These are ceramic glazes intended for dipping but which contain a gum to enable them to adhere to the body better and tolerate over-layers without danger of flaking or cracking.
In ceramics and pottery dipping glazes can be of two main types: For single layer or as a base for the application of other layers overtop. We call the latter "base coat" dipping glazes. When other layers of glaze are to be dipped or brushed over a dipping glaze (and no firings are done between layers), then that dipping glaze needs to contain a binder (usually gum) to fix it well to the body and harden it on drying. Without the binder, successive layers pull the first away from the body. Binders are much more effective when the glaze has plenty of super-fine particles for them to bind with (thus bentonite additions are common in gummed dipping glazes). These glazes dry slower, go on thinner and drip a lot during draining (compared to traditional single layer dipping glazes).
Some glaze recipes contain materials that make them hostile to multilayering. Materials that cause bubbling, for example magnesium carbonate or spodumene could be problematic. Materials that are partially soluble can make a slurry gel over time requiring the addition of water, this causes more shrinkage and cracking. High percentages of clays cause excessive shrinkage also. Glazes have too little clay and thus dry powdery are also troublesome.
In recent years potters have become increasingly interested in layering glazes for visual affects. The commercial bottled products they use contain gum, so they can layer over each other without danger of flaking or cracking off. So obviously the base coat over which these are applied needs to be able to stay adhered well to survive being rewetted with each new overglaze.
Six layers of any normal dipping glaze would be impossible, flaking usually starts with the second layer. Yet this one is 85% clay, it shrinks so much that it would be like a "dried up lake bed" on the first layer. How was it possible to dip it on in six layers here? 1% CMC gum (via a gum solution). This is incredible! Typical dipping glazes contain only about 20% clay (plus things like feldspar, frit, dolomite, calcium carbonate and silica) and they dry within seconds and work well for single-layering. But for multi-layering these it is also vital that gum be added. There is a down side: A drying period is needed between each layer, the length depends on the porosity and wall thickness of the ware. One more thing: VeeGum is not a substitute for CMC, it is a highly plastic clay that will make flaking even worse.
These are two pallets (of three) that went on a semi-trailer load to a Plainsman Clays store in Edmonton this week. They are packed with hundreds of bags of powders used to mix glazes. More and more orders for raw ceramic materials are coming in all the time. Maybe you are using lots of bottled glazes but for your cover and liner glazes it is better to mix your own. And cheaper! And there are lots of recipes and premixed powders here to do it. One of the big advantages is that when you dip ware into a properly mixed slurry it goes on perfectly even, does not run and dries on the bisque in seconds. No bottled glaze can do that.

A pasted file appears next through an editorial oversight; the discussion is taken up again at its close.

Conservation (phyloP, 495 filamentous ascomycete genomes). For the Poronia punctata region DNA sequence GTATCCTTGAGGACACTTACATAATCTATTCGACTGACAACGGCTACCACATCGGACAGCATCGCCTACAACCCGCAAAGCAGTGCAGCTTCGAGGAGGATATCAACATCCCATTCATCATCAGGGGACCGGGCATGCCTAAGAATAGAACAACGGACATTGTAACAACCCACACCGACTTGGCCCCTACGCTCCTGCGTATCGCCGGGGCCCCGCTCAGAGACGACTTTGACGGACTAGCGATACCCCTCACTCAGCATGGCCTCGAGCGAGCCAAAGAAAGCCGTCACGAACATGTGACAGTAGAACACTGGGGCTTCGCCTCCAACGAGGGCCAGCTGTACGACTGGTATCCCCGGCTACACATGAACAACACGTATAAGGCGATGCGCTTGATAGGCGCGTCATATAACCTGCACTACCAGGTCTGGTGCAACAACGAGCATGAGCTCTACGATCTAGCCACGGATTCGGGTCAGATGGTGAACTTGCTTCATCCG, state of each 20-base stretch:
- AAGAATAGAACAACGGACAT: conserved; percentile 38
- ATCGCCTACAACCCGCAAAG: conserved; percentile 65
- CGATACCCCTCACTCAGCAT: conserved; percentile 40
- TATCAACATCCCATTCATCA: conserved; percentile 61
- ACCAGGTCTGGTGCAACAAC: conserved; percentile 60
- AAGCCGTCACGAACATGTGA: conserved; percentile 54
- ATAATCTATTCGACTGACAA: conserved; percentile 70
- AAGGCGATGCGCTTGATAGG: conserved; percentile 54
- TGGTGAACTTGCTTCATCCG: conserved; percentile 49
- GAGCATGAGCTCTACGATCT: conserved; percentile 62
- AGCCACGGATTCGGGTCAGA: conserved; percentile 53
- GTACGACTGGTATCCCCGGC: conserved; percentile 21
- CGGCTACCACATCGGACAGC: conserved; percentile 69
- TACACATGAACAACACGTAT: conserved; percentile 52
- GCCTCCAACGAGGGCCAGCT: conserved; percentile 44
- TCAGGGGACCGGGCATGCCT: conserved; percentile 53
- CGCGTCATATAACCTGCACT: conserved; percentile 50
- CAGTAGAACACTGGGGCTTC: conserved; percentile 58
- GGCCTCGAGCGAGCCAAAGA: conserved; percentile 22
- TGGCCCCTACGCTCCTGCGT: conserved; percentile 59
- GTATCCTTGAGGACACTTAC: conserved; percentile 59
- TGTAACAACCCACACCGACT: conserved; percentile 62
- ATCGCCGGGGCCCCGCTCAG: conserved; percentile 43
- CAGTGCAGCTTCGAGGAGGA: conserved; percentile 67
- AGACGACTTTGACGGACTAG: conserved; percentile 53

Non-gummed dipping glazes go on evenly and dry quickly on bisque ware (if properly gelled). But they only work well as a single layer. If you try to paint commercial gummed brushing glazes over them the latter will compromise their bond with the body, cracks will develop during drying and bare patches like this will result during firing. For multi-layering the base dipping glaze must be gummed (e.g. 1% CMC gum). It will go on thinner, drip longer and dry much slower, but that is the price to pay if you want to layer over it.
I weighed the bucket of glaze and then put about a third of it on a clean plaster surface to dewater. Then I put that back in the bucket and weighed it again. It was 400 grams lighter so I added 400 grams of Laguna Gum Solution. That changed it to a drip-drip-drip dipping glaze but it now dries much harder and I can do thick brushwork on it without worrying about it lifting off.
The mug on the left has three coats of Spectrum Majolica base, painted on by brush. Drying was required after doing the inside coats, so the total glazing time was several hours. The glaze layer is way too thin and it is not even at all! The one on the right was dipped in a 5 gallon bucket-full of Arbuckle white (that was weighed out according to a recipe and slurried at 1.62 specific gravity). It took seconds to dip-apply, the thickness coverage are good. As is obvious, it makes sense to make your own base white. Then, you can decorate using the overglaze colors (e.g. the Spectrum Majolica series). Another advantage of making your own white is that you can splurge on the amount of opacifier (in this case 9% zircon and 4% tin oxide), to achieve maximum whiteness and opacity. And, you can proportion a mix of two frits (having higher and lower thermal expansion) to fine-tune the fit with the body (a big issue at low fire).
In traditional ceramics and pottery dipping glazes can be of two main types: For single layer and for application of other layers overtop. Understanding the difference is important.
Hobbyists and increasing numbers of potters use commercial paint-on glazes. It's convenient, there are lots of visual effects. But there are also issues compared to making your own.
In hobby ceramics and pottery it is common to layer glazes for visual effects. Using brush-on glazes it is easy. But how to do it with dipping glazes? Or apply brush-ons on to dipped base coats?